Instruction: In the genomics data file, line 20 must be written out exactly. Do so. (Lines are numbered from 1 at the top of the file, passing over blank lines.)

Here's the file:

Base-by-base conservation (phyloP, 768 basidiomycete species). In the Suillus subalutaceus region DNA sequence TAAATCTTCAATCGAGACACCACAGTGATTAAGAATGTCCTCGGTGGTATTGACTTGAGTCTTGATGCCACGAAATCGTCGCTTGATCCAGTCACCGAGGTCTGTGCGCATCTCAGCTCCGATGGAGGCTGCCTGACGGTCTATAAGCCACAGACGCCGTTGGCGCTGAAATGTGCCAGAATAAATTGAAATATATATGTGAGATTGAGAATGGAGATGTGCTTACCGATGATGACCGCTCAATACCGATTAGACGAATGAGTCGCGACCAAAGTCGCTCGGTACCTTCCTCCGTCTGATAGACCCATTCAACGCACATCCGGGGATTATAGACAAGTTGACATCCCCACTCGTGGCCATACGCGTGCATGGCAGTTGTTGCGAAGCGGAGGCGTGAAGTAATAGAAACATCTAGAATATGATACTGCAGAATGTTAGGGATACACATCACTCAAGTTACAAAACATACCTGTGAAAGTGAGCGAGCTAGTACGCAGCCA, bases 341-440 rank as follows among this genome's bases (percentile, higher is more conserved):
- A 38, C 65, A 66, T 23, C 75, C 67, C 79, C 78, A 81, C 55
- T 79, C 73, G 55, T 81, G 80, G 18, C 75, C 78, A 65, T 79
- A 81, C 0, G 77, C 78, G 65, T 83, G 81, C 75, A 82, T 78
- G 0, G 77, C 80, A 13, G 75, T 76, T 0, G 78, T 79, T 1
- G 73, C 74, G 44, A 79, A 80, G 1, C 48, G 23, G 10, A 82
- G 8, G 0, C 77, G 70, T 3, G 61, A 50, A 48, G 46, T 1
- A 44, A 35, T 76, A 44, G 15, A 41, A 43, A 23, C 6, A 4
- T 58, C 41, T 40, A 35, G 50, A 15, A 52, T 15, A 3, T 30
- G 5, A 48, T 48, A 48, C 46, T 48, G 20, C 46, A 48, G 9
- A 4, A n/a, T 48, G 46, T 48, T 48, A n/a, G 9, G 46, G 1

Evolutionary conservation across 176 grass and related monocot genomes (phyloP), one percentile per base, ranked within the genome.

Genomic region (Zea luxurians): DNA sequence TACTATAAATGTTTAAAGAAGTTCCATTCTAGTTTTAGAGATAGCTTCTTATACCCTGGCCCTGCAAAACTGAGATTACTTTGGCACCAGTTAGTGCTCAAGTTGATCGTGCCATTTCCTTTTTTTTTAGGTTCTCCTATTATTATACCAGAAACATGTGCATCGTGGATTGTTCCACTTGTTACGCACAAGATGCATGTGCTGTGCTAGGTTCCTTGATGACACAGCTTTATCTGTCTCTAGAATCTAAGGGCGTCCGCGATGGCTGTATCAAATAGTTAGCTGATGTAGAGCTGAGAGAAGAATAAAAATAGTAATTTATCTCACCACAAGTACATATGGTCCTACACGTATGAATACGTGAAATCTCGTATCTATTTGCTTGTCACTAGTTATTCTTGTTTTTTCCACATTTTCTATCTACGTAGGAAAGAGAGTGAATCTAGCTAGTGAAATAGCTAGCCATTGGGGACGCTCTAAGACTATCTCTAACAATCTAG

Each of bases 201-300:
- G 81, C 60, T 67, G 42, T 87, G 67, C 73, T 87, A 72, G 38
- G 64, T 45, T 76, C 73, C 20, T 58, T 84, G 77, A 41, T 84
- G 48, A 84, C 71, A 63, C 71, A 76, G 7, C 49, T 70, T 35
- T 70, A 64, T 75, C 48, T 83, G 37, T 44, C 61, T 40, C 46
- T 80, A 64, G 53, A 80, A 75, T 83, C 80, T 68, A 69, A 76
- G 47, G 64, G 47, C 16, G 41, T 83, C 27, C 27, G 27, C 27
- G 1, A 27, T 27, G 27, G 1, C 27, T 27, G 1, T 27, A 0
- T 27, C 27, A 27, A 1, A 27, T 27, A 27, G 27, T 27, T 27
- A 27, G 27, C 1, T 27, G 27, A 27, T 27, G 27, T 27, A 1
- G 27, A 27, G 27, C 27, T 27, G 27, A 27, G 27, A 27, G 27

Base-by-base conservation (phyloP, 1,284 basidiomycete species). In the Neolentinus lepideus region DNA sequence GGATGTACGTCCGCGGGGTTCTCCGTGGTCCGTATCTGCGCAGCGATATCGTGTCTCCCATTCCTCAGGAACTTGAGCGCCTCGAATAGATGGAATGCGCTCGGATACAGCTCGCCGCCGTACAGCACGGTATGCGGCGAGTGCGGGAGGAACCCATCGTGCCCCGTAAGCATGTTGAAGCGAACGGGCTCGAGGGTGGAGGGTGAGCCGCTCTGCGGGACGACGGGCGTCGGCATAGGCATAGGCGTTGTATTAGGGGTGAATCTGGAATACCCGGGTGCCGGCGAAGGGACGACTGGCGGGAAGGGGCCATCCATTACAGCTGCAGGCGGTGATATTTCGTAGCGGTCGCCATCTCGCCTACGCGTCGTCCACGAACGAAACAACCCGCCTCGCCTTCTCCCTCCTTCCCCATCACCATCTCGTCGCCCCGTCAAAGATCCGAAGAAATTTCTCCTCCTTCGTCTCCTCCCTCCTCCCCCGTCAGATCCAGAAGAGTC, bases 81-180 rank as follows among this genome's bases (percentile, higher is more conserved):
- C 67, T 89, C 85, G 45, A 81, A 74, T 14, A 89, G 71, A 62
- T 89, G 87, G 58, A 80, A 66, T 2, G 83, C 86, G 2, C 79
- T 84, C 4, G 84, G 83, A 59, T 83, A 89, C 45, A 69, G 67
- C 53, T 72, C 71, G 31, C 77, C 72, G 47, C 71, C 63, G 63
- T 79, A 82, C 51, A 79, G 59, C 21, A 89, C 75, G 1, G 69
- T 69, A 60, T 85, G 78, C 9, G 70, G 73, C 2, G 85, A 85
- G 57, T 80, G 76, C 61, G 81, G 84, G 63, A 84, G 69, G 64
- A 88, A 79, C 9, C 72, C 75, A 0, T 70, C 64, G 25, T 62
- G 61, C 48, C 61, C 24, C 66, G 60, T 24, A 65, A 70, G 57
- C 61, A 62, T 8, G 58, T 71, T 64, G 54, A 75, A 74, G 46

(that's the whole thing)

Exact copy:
- G 47, G 64, G 47, C 16, G 41, T 83, C 27, C 27, G 27, C 27